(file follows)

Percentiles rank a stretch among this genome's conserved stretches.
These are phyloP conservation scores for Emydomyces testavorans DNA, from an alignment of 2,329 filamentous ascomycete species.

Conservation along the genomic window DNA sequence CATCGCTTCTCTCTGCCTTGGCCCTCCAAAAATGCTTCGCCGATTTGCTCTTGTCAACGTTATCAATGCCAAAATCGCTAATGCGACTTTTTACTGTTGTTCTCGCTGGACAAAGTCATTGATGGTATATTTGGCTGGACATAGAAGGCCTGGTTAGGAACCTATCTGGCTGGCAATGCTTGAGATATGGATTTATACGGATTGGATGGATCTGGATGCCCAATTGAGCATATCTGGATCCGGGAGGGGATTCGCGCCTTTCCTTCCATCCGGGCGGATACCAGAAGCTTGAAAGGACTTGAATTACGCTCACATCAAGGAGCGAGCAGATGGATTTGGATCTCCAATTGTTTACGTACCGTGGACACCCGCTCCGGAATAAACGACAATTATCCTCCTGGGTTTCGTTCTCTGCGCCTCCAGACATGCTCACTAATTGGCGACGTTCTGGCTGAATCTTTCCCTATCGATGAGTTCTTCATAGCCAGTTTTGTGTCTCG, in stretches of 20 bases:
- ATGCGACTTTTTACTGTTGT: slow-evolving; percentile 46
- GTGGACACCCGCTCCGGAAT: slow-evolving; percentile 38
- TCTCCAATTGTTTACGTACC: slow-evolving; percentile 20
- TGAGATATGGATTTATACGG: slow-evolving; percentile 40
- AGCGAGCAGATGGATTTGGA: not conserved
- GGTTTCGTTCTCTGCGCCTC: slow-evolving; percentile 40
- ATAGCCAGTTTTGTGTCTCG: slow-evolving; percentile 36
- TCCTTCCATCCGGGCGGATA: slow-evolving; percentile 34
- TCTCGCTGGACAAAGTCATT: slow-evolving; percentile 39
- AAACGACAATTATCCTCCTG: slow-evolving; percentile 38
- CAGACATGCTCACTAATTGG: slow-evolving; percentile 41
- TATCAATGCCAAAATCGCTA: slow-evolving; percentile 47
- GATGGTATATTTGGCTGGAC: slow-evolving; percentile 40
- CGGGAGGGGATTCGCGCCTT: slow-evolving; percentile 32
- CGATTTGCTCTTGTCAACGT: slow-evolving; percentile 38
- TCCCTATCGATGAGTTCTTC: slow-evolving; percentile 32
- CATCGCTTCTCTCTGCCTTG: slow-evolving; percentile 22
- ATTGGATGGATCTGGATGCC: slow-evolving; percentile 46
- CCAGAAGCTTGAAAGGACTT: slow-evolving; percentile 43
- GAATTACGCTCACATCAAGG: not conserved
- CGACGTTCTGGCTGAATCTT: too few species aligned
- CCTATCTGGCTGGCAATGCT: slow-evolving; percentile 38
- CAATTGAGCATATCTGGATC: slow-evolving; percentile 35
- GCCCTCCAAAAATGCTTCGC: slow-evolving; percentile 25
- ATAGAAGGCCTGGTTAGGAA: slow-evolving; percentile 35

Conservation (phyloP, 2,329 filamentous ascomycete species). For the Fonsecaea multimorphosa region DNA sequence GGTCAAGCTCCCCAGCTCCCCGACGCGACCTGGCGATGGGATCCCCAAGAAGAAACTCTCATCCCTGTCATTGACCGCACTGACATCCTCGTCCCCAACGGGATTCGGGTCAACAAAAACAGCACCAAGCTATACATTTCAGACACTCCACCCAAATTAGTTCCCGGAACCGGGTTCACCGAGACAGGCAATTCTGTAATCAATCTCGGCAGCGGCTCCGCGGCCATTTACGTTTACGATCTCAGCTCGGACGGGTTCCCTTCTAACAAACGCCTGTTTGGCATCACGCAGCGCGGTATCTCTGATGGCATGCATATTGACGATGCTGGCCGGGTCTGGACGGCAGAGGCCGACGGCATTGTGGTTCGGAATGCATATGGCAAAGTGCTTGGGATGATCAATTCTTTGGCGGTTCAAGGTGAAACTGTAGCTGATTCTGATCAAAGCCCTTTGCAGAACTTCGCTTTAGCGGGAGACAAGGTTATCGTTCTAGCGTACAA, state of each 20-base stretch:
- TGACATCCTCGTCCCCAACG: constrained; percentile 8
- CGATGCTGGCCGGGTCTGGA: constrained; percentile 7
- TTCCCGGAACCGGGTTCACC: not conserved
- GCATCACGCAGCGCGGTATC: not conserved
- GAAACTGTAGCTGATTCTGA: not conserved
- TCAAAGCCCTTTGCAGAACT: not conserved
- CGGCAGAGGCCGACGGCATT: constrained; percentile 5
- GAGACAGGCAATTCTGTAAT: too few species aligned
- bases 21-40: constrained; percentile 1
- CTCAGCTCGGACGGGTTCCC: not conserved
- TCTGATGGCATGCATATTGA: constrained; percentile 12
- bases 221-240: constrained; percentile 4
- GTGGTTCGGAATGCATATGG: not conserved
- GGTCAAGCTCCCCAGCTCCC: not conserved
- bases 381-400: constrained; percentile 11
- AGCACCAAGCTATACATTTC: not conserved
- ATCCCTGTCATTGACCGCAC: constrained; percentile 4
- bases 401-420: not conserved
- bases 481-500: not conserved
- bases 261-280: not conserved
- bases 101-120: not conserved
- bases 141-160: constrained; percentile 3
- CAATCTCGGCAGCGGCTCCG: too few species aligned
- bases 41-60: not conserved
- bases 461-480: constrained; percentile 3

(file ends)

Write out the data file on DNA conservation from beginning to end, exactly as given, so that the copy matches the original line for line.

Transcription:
Percentiles rank a stretch among this genome's conserved stretches.
These are phyloP conservation scores for Emydomyces testavorans DNA, from an alignment of 2,329 filamentous ascomycete species.

Conservation along the genomic window DNA sequence CATCGCTTCTCTCTGCCTTGGCCCTCCAAAAATGCTTCGCCGATTTGCTCTTGTCAACGTTATCAATGCCAAAATCGCTAATGCGACTTTTTACTGTTGTTCTCGCTGGACAAAGTCATTGATGGTATATTTGGCTGGACATAGAAGGCCTGGTTAGGAACCTATCTGGCTGGCAATGCTTGAGATATGGATTTATACGGATTGGATGGATCTGGATGCCCAATTGAGCATATCTGGATCCGGGAGGGGATTCGCGCCTTTCCTTCCATCCGGGCGGATACCAGAAGCTTGAAAGGACTTGAATTACGCTCACATCAAGGAGCGAGCAGATGGATTTGGATCTCCAATTGTTTACGTACCGTGGACACCCGCTCCGGAATAAACGACAATTATCCTCCTGGGTTTCGTTCTCTGCGCCTCCAGACATGCTCACTAATTGGCGACGTTCTGGCTGAATCTTTCCCTATCGATGAGTTCTTCATAGCCAGTTTTGTGTCTCG, in stretches of 20 bases:
- ATGCGACTTTTTACTGTTGT: slow-evolving; percentile 46
- GTGGACACCCGCTCCGGAAT: slow-evolving; percentile 38
- TCTCCAATTGTTTACGTACC: slow-evolving; percentile 20
- TGAGATATGGATTTATACGG: slow-evolving; percentile 40
- AGCGAGCAGATGGATTTGGA: not conserved
- GGTTTCGTTCTCTGCGCCTC: slow-evolving; percentile 40
- ATAGCCAGTTTTGTGTCTCG: slow-evolving; percentile 36
- TCCTTCCATCCGGGCGGATA: slow-evolving; percentile 34
- TCTCGCTGGACAAAGTCATT: slow-evolving; percentile 39
- AAACGACAATTATCCTCCTG: slow-evolving; percentile 38
- CAGACATGCTCACTAATTGG: slow-evolving; percentile 41
- TATCAATGCCAAAATCGCTA: slow-evolving; percentile 47
- GATGGTATATTTGGCTGGAC: slow-evolving; percentile 40
- CGGGAGGGGATTCGCGCCTT: slow-evolving; percentile 32
- CGATTTGCTCTTGTCAACGT: slow-evolving; percentile 38
- TCCCTATCGATGAGTTCTTC: slow-evolving; percentile 32
- CATCGCTTCTCTCTGCCTTG: slow-evolving; percentile 22
- ATTGGATGGATCTGGATGCC: slow-evolving; percentile 46
- CCAGAAGCTTGAAAGGACTT: slow-evolving; percentile 43
- GAATTACGCTCACATCAAGG: not conserved
- CGACGTTCTGGCTGAATCTT: too few species aligned
- CCTATCTGGCTGGCAATGCT: slow-evolving; percentile 38
- CAATTGAGCATATCTGGATC: slow-evolving; percentile 35
- GCCCTCCAAAAATGCTTCGC: slow-evolving; percentile 25
- ATAGAAGGCCTGGTTAGGAA: slow-evolving; percentile 35

Conservation (phyloP, 2,329 filamentous ascomycete species). For the Fonsecaea multimorphosa region DNA sequence GGTCAAGCTCCCCAGCTCCCCGACGCGACCTGGCGATGGGATCCCCAAGAAGAAACTCTCATCCCTGTCATTGACCGCACTGACATCCTCGTCCCCAACGGGATTCGGGTCAACAAAAACAGCACCAAGCTATACATTTCAGACACTCCACCCAAATTAGTTCCCGGAACCGGGTTCACCGAGACAGGCAATTCTGTAATCAATCTCGGCAGCGGCTCCGCGGCCATTTACGTTTACGATCTCAGCTCGGACGGGTTCCCTTCTAACAAACGCCTGTTTGGCATCACGCAGCGCGGTATCTCTGATGGCATGCATATTGACGATGCTGGCCGGGTCTGGACGGCAGAGGCCGACGGCATTGTGGTTCGGAATGCATATGGCAAAGTGCTTGGGATGATCAATTCTTTGGCGGTTCAAGGTGAAACTGTAGCTGATTCTGATCAAAGCCCTTTGCAGAACTTCGCTTTAGCGGGAGACAAGGTTATCGTTCTAGCGTACAA, state of each 20-base stretch:
- TGACATCCTCGTCCCCAACG: constrained; percentile 8
- CGATGCTGGCCGGGTCTGGA: constrained; percentile 7
- TTCCCGGAACCGGGTTCACC: not conserved
- GCATCACGCAGCGCGGTATC: not conserved
- GAAACTGTAGCTGATTCTGA: not conserved
- TCAAAGCCCTTTGCAGAACT: not conserved
- CGGCAGAGGCCGACGGCATT: constrained; percentile 5
- GAGACAGGCAATTCTGTAAT: too few species aligned
- bases 21-40: constrained; percentile 1
- CTCAGCTCGGACGGGTTCCC: not conserved
- TCTGATGGCATGCATATTGA: constrained; percentile 12
- bases 221-240: constrained; percentile 4
- GTGGTTCGGAATGCATATGG: not conserved
- GGTCAAGCTCCCCAGCTCCC: not conserved
- bases 381-400: constrained; percentile 11
- AGCACCAAGCTATACATTTC: not conserved
- ATCCCTGTCATTGACCGCAC: constrained; percentile 4
- bases 401-420: not conserved
- bases 481-500: not conserved
- bases 261-280: not conserved
- bases 101-120: not conserved
- bases 141-160: constrained; percentile 3
- CAATCTCGGCAGCGGCTCCG: too few species aligned
- bases 41-60: not conserved
- bases 461-480: constrained; percentile 3